Reviewer Allan Becker: Allan has been designing and planting flower gardens, since he was a teenager in the 1960's. Now retired from the soft goods industry, where he held several positions in design, product development, and marketing, he has turned his passion for gardening into a second career, as a garden designer for private clients in Montreal, Canada.
Publisher: John Wiley & Sons
Publisher: John Wiley & Sons
If a new gardener would ask for my advice, I would recommend this guide in a heartbeat. Don’t let the “Better Homes and Garden” insignia mislead you. This publication may appear to target the mass market but its content is so authoritative and thorough that reading it is almost like hiring a garden coach.
Everything a new gardener needs to know – and more - can be found between the covers of this book. Information is delivered and illustrated in such an idiot-proof sequence, that an alternative title for this publication might be “Amazing Gardening Results for Dummies”. The editor, Kate Carter Frederick ought to win an award for creating this systematic guide.
The secret to her success is graphic design. Visual presentation, where images tell a story, is the most powerful way to deliver information instantaneously. In many of the demonstrations, simply following the picture sequence will teach the gardener what to do.
Most of the images overflow with vivid colors, flowers, and intense texture. Yes, texture. The touch of the garden has been captured with such intricate close ups of the tactile side of nature that the reader’s eyes can almost feel the grains of soil or the silkiness of petals.
This book leads readers incrementally, into the world of gardening in that kind, generous, and gentle way that all new gardeners imagine they would be. In the opening chapter, the neophyte will be informed what a garden is, what grows there, how one’s geographic location affects what one can plant, the four basic looks of gardens, plans and layouts, allocation of time to garden, thriftiness, information exchange, and plant sharing.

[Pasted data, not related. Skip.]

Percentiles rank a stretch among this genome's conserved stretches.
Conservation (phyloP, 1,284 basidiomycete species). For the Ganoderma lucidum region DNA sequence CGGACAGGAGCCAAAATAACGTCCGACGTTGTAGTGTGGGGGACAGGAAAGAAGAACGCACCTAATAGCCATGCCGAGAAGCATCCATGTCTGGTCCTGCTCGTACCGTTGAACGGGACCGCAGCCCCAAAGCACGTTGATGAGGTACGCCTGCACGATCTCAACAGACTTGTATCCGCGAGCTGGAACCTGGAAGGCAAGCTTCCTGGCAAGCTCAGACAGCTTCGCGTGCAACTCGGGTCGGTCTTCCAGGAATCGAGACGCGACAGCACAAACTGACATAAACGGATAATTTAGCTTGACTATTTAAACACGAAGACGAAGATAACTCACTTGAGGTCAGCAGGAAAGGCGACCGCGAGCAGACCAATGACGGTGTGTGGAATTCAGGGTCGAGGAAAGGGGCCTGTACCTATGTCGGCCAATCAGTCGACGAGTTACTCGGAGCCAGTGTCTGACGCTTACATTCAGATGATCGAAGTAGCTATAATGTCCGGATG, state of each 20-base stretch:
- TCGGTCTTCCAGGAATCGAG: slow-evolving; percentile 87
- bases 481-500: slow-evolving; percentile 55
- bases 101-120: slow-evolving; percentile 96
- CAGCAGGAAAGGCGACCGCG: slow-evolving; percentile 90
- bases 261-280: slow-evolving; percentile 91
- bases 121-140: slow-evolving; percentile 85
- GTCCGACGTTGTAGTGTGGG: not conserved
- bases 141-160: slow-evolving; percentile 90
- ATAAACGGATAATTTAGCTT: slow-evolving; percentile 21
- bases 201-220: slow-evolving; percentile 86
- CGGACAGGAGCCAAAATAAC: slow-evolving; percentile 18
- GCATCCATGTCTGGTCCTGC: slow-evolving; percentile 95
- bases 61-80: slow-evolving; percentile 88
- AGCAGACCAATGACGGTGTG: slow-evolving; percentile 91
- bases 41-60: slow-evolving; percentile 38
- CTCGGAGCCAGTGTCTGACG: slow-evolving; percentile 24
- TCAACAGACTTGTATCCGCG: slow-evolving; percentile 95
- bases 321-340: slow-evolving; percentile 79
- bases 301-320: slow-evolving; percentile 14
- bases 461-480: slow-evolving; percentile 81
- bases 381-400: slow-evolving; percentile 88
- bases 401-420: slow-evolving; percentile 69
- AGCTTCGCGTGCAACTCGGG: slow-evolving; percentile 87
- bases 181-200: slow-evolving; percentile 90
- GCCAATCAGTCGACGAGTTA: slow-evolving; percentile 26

The very detailed parsing of information is repeated in each of the chapters dedicated to a different aspect of gardening. Additional topics covered so comprehensively include tools, soil, lawns, flowers and foliage, trees and shrubs, vines and climbers, edibles, propagation, mulch and fertilizer, irrigation, pruning, container gardening, and managing weeds, pest, and diseases.
At the bottom of an occasional page, the reader will notice a colored bar in which the editor asks and answers a question most likely to arise when discussing the chapter’s topic. Another page will display a colored banner providing a relevant gardening tip. Superimposed on most of the attractive photographs is a text-filled cloud to draw the reader’s attention to an important gardening detail.
All of the ancillary information that a new gardener needs is appended in such an ingenious style that it is impossible for one to become overwhelmed with information. The delivery of detail is placed strategically so that readers may absorb what they can, at their own pace.
Another impressive aspect of this book is the contemporary and professional advice surrounding the technology of gardening. For example, one is instructed how to place an aggressive plant so that its roots do not invade the flowerbed, a reminder to get a tetanus shot, the importance of sharpening tools, and the need for compost.
In addition, the reader is instructed to clean up errant fertilizer granules to prevent chemicals from washing into water tables, to choose a single variety of foliage and plant to unify the design of an entire garden, and to select dwarf varieties of flowering shrubs for small properties. The self-taught might have taken years to accumulate this kind of advice, yet now it is available right at the onset of one’s gardening experience. That is invaluable.
This very easy-to-read
handbook of expert advice is comprehensive. For every gardening
topic, there is a chapter and for every chapter there are wise
suggestions for successful results. I wish this book existed when I
first began to garden.
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